The 20th century — shaped, as it was, by the kind of thinking we find in the works of Peter Drucker — has made us understand that organizations are governed by purpose. Leadership is thoughtful. Organizations have a brain, and the brain, likewise, is governed by the thinking of objectives and means. Good leadership, then, means figuring things out — and making sure things come to a rationally defensible resolution. Good leadership makes the pie bigger, and then it cuts up the pie in the best possible way. Organizations wouldn’t need to exist were it not for these things.

But what if something else comes to take responsibility for giving the whole thing life?

Early on in the history of the Roman Republic, the patrician aristocracy found itself having to deal with a secession of the plebeian underclass that served its needs. In particular, the rebellion deprived these patricians of security and of a means to fight their wars.

The plebs withdraw from Rome to the Mons Sacer, across the River Anio. There, they stayed peacefully without making further threats or demands. Perhaps they were trying to figure out the next step. Or maybe the whole enterprise was slowing down under its own inertia. Either way, it put the aristocratic Senate into a panic. And in response, they sent Menenius Agrippa (himself a pleb in origin, though aligned with Patricians) to talk them into coming back.

And he was successful. He brought the plebs back into the city and ended the secession. But the act of persuasion didn’t involve any nicely-worded promises. Nor did he appeal to the glory of the Republic, to the regional dominance that was its destiny. He didn’t even speak to the security of their own families or loved ones, some of whom, still at Rome, would have remained vulnerable without the restoration of order.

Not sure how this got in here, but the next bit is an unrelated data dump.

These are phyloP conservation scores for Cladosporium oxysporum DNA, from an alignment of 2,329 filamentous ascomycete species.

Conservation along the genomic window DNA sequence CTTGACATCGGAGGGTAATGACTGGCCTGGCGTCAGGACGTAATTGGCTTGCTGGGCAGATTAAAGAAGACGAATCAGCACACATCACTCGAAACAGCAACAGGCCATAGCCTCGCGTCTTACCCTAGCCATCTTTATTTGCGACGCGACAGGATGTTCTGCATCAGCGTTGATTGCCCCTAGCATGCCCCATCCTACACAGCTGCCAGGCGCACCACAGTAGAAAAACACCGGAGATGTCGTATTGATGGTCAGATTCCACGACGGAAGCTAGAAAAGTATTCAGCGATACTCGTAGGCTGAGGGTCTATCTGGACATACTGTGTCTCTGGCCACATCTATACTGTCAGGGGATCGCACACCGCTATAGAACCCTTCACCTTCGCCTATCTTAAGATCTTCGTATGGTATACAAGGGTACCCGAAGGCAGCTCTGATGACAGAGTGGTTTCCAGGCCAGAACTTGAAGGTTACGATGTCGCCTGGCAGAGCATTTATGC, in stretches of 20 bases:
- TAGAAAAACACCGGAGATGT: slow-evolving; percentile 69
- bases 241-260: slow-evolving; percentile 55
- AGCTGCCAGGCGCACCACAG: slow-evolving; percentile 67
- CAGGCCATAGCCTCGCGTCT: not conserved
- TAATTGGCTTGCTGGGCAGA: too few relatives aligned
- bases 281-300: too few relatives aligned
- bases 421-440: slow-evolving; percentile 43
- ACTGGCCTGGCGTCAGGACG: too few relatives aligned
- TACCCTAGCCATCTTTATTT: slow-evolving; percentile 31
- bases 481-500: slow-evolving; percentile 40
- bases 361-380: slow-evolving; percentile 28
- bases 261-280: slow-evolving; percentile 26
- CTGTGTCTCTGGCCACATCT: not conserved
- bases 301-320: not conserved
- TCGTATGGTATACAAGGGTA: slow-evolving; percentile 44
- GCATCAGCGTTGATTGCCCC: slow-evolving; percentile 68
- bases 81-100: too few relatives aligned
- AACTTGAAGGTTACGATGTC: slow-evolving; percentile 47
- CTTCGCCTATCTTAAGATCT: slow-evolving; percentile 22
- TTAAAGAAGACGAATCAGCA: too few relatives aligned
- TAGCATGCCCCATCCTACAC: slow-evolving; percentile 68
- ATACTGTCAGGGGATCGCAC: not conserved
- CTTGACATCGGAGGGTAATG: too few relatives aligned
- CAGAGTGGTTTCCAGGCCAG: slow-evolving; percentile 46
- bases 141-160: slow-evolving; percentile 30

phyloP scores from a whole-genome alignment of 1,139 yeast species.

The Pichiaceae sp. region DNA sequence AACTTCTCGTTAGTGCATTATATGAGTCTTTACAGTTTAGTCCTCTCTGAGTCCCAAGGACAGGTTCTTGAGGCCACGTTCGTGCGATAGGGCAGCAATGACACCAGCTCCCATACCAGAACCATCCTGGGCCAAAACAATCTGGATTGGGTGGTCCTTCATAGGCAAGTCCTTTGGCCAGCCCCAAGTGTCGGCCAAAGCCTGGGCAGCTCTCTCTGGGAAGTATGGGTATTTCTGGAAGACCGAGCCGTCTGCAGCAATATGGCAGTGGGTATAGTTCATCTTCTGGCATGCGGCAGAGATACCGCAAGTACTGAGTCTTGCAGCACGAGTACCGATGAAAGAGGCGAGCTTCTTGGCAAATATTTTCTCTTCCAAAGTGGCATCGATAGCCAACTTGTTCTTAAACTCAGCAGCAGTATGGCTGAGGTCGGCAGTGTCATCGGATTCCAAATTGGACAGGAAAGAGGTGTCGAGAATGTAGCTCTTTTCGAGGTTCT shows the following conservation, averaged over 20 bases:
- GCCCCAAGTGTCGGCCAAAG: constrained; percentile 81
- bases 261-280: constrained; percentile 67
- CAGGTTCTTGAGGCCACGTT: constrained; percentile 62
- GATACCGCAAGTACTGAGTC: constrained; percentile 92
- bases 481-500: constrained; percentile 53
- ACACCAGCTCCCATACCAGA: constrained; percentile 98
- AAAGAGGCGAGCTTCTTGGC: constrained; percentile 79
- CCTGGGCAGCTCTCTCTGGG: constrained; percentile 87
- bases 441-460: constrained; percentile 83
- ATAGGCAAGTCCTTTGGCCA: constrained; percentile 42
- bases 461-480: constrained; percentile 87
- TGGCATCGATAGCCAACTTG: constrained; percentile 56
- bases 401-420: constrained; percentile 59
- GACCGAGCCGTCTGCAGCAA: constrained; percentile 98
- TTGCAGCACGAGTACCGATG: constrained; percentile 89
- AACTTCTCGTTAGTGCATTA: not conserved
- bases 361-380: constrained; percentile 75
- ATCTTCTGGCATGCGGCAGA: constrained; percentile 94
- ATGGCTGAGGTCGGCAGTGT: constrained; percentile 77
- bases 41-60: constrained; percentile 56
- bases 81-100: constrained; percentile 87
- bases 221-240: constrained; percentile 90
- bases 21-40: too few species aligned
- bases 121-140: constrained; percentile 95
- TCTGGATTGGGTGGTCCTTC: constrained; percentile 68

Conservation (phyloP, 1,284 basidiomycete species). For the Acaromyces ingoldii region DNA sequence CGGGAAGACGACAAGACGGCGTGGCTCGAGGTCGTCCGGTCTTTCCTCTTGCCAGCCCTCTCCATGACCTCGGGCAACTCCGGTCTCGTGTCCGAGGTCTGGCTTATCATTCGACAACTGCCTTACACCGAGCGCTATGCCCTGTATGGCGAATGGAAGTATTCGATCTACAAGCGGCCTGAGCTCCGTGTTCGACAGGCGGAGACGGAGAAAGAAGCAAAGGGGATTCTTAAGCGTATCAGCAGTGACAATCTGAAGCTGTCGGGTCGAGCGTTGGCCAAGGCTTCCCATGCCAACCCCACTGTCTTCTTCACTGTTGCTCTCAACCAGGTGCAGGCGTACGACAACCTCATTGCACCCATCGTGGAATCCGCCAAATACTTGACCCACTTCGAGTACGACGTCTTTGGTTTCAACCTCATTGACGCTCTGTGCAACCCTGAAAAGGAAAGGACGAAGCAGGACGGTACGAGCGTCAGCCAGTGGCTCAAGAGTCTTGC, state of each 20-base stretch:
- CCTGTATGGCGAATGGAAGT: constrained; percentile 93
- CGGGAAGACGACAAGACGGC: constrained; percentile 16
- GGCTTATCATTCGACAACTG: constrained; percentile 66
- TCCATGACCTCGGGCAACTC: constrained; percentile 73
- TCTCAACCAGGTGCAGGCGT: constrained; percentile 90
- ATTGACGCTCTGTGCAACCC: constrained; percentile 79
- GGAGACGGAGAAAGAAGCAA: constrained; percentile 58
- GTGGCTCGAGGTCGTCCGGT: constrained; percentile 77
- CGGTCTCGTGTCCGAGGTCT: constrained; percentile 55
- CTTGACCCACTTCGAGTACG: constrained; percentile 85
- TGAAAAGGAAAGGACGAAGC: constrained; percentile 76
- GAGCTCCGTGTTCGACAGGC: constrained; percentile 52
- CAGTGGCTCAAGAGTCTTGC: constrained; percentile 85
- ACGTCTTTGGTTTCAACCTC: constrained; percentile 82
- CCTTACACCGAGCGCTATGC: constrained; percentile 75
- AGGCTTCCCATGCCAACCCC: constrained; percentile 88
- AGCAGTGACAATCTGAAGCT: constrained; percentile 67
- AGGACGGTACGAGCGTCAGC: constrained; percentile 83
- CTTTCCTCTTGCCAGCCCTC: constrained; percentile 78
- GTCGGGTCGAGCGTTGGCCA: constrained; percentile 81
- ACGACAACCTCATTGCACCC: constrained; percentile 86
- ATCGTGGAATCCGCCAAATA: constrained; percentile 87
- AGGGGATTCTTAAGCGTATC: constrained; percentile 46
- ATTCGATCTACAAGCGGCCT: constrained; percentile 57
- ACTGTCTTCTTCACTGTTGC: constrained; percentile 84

Instead, he told them what Livy describes as being a primitive and rough fable.

Once upon a time, the different parts of the body revolted against the stomach, and then they all started to waste away….


Not too long after this, the Greeks tried to figure out what would be the optimal distribution of wealth among their own population. Nothing in nature, after all, seemed to place limits on personal wealth. But the concentration of too much of it in too few hands could only, in their view, lead to disorder and disaster. Not only this, but “the essence of wealth was excess,” Jean-Pierre Vernant writes, “which was also the shape taken by hybris in the world.”

The Greeks found one solution to this problem in the harmonic chords of music. As long as the distribution of wealth in society remained proportionate, the state could maintain a certain hygiene and continue to govern itself. Plato was but one author who wrote about how such harmonies could unify people of different means and abilities.

In the 21st century, we’ve all but abandoned the idea of putting restraints on the wealthier members of society. But we do still hear discussions of proportional pay inside of organizations. Sometimes there are discussions about what’s reasonable pay for executives. Should it be determined by the market? Why do American CEOs, for example, make so much money than CEOs in Japan? And what about equal pay for people of different genders? People are supposedly paid in proportion to the contribution they make to a company, but in many cases, such contributions can be hard to judge. And high salaries may come about due to any number of factors, such as a willingness to negotiate or an ability to coordinate with other workers (in unions, for example). Sometimes it’s luck. Sometimes seniority. Sometimes it doesn’t seem to make any sense at all.

In Menenius’s fable, the stomach’s role is to distribute blood throughout the body. It’s not the brain that does this. And perhaps it never did. Does the hand, after all, deserve more blood than the teeth? Why do the feet get to grow so much larger than either of them?